Thinking and talking about rugby every day for 50+ years
23 June 2016
I tell you the first week of the 1992 Barcelona Olympic Games was a nightmare to live through. No, it wasn’t because we had a lousy hotel, or the traffic was too tough, or there were horror boycotts to contend with.
No, this time it was because it was so damn hot!!
Honestly, for a poor little Caucasian white boy like me the temperatures scorched and sizzled, especially I recall, in the first week.
They told me that at the Barcelona swimming pool where I was calling races for TVNZ the temperatures would soar to to over 40 degrees Celsius. I can believe it. Being outdoors was one thing; being cooked was another.
You see, the planners for the Games had always wanted the swimming pool to be open to the bright light of day. And you couldn’t really argue with that. They wanted the divers to be shown on worldwide TV bouncing up into the sky and silhouetted again the bustling skyline of one of Europe’s most visual cities.
But, we broadcasters were not concerned with tourists. The TV bosses of all countries said, in sharp terms, what about us workers sitting all day on the concrete seating doing commentaries with no cover at all from the blazing Catalan skies?
Complaining changed nothing of course, because in this world all commentators pretty soon work out that no one gives a tinker’s cuss what their working conditions are like. So we sat, sizzled, sautéed and in the sun, for eight long days at the Olympic Pool.
Mind you, being a somewhat resourceful fellow I worked out a way to cope. I took to getting up earlier than anyone else. I would ride on the early bus for the morning swim sessions. I would get to the pool before most of the other hoards of writers and reporters. That therefore gave me the chance to pinch as many bottles of ice-cold water as I could hump in my bags into the commentary area. Not that they stayed ice-cold but, hey, I had ‘em.
Then between the morning session of heats and finals, when there was a break of three hours I would take the media bus back to the village where we lived. It was a 45 minute journey as I recall.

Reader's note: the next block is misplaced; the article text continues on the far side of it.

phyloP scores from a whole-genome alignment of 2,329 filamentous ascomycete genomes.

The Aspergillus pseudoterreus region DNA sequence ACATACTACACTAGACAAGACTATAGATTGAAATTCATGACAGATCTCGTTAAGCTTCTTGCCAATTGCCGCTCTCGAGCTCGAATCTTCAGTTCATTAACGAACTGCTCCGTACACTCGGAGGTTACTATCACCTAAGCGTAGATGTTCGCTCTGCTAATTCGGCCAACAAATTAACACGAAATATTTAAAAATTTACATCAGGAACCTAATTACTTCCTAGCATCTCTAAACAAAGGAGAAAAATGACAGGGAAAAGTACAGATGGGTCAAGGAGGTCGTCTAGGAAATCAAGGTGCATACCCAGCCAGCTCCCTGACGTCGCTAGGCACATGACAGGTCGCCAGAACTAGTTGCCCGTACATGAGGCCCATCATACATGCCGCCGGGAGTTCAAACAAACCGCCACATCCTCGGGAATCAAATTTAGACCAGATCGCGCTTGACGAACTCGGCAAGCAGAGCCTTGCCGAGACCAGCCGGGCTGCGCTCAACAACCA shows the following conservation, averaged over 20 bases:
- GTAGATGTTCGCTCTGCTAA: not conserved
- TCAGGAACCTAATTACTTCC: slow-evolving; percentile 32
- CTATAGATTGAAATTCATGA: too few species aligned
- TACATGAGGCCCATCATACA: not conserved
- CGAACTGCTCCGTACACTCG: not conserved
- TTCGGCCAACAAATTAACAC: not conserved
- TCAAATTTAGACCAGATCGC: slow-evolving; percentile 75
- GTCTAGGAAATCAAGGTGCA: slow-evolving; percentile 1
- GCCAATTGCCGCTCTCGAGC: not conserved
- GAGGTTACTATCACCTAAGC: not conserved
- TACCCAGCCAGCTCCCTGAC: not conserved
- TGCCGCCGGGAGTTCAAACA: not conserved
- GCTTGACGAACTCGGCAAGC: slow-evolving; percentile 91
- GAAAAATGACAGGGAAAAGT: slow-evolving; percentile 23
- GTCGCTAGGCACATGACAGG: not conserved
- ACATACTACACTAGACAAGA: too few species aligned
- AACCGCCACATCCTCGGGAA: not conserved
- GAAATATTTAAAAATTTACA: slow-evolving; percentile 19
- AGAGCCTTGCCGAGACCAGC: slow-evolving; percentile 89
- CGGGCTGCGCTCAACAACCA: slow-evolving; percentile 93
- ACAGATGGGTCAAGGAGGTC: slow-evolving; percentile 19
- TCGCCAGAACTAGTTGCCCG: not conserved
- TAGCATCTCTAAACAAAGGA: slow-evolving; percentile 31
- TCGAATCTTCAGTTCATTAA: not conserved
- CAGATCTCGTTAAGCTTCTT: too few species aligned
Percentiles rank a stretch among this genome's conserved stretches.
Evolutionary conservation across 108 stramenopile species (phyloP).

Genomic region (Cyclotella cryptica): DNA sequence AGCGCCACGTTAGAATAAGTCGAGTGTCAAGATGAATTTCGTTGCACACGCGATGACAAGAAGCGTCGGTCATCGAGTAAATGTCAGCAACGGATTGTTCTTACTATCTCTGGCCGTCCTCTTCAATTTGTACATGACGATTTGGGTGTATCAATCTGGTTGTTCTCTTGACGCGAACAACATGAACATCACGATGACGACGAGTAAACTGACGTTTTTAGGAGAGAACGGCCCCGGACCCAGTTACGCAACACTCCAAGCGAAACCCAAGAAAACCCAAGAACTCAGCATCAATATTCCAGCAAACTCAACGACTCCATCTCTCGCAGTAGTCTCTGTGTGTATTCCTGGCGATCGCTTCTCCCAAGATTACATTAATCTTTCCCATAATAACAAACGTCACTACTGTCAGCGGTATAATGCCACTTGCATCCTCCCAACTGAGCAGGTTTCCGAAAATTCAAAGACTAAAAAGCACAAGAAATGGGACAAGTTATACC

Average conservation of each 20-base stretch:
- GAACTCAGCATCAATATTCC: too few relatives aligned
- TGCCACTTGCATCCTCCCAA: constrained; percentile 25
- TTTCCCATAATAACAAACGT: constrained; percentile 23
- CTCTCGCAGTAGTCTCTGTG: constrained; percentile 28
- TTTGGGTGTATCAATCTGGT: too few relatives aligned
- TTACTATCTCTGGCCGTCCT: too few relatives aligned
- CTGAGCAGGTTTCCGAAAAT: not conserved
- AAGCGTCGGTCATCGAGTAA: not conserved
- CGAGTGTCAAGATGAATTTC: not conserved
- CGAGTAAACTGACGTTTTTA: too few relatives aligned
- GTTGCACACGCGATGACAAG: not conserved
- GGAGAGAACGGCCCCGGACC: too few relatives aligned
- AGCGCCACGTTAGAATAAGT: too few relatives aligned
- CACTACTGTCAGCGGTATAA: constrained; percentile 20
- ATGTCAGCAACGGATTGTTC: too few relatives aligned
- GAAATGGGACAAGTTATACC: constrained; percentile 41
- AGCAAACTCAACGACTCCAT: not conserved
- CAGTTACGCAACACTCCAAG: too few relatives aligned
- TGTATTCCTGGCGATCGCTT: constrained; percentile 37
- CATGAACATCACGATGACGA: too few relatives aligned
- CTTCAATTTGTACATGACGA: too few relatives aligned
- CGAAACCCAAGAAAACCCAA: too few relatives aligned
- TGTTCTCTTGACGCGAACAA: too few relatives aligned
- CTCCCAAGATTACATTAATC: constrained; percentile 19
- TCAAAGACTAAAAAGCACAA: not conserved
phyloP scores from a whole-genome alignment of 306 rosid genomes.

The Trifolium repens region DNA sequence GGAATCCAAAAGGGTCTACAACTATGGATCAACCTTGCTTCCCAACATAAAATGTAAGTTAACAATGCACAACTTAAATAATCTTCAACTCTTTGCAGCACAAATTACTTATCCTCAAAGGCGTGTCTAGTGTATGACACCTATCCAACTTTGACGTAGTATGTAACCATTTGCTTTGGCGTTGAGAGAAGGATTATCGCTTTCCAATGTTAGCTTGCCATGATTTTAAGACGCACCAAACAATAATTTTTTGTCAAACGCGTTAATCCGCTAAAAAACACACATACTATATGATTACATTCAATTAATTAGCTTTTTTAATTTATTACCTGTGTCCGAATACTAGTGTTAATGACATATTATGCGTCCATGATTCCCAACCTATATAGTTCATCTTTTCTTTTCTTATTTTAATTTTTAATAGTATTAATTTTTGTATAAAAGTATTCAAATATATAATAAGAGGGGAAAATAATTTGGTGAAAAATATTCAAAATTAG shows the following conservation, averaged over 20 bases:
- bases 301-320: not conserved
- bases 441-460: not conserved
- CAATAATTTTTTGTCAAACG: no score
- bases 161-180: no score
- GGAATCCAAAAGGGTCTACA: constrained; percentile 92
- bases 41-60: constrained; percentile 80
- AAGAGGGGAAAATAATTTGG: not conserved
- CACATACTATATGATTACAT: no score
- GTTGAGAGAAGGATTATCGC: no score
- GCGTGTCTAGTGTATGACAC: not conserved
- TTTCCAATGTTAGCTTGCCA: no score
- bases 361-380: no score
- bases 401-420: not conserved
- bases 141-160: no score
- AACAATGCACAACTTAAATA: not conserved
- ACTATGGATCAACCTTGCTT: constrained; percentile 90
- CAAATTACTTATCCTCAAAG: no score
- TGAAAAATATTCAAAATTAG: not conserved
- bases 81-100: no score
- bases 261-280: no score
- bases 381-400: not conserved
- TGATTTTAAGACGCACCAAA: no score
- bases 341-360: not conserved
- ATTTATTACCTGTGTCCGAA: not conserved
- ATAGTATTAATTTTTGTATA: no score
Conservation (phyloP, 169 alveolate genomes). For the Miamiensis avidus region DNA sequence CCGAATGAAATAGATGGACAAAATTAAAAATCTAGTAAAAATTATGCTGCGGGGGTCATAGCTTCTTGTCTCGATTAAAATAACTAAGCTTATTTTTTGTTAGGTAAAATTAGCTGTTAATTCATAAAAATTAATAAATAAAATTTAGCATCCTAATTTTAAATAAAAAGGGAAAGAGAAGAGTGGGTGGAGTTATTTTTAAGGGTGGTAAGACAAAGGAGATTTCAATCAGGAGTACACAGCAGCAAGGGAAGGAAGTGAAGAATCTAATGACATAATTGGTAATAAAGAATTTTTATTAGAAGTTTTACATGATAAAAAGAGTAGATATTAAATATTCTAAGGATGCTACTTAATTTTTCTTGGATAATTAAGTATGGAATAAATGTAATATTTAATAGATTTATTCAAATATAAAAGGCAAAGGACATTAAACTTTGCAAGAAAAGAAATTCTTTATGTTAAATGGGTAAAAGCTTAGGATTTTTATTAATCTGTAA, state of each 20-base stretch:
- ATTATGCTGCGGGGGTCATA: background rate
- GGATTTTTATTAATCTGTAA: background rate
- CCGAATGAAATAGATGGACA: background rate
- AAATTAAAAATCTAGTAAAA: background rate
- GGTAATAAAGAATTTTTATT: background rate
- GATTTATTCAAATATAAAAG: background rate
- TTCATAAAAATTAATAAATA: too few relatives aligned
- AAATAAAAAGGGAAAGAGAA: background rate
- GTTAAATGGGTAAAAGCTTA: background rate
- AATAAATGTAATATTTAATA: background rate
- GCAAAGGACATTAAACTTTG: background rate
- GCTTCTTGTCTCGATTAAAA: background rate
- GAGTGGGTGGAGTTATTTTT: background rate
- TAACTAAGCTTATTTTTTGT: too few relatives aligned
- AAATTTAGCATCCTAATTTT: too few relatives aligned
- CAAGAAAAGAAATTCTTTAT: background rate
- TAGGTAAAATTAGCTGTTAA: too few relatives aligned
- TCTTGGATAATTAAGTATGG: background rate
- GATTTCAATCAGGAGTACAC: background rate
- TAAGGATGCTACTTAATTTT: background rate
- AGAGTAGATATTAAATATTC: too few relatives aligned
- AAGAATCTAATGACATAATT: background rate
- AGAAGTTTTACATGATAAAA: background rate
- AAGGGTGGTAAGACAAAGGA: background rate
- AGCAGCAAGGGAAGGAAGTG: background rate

Back at ‘home’ I would strip down to my undies (stay with me folks!) and try to cool off. All I could do was sit on the side of the small bath in our flat (there was no shower to have only an Olympian water shortage in the brand new apartments)
Being sufficiently cooled I would then rinse tomorrow morning’s shirt, put a new one on and venture back to the bus. Needless to say I was soaked again with perspiration before I made it to the pool.
The saga than continued. In the media room I would return to being a crafty, devious person once more. Stacking up as many water bottles as I could I would venture back to the scorching hot commentary box.
When racing began I would go into a swap ritual of switching the two hats which I had acquired for use each day.
First, the wide-brimmed hat I would put on to keep the dry searing heat off my lily-white ears and thinning hairline. But that hat was useless for wearing while a commentary of a race was on. The headphones would only pull down the sides of the brim and cover my ears. When they did that I couldn’t hear the producers call me from the studio. Very important to hear their ‘cue’ to start all races. Plus, I did prefer to look like Joe Cool instead of looking like a country boy hick with the brim pulled down like Bozo the clown!
Thus, just before each race I would pull a baseball cap out of my carry bag. I would fill it to the top from one of my water bottles and then, all at once, throw the water and cap back into place on my head. That cooled me down for the race call. The headphones also fitted nicely.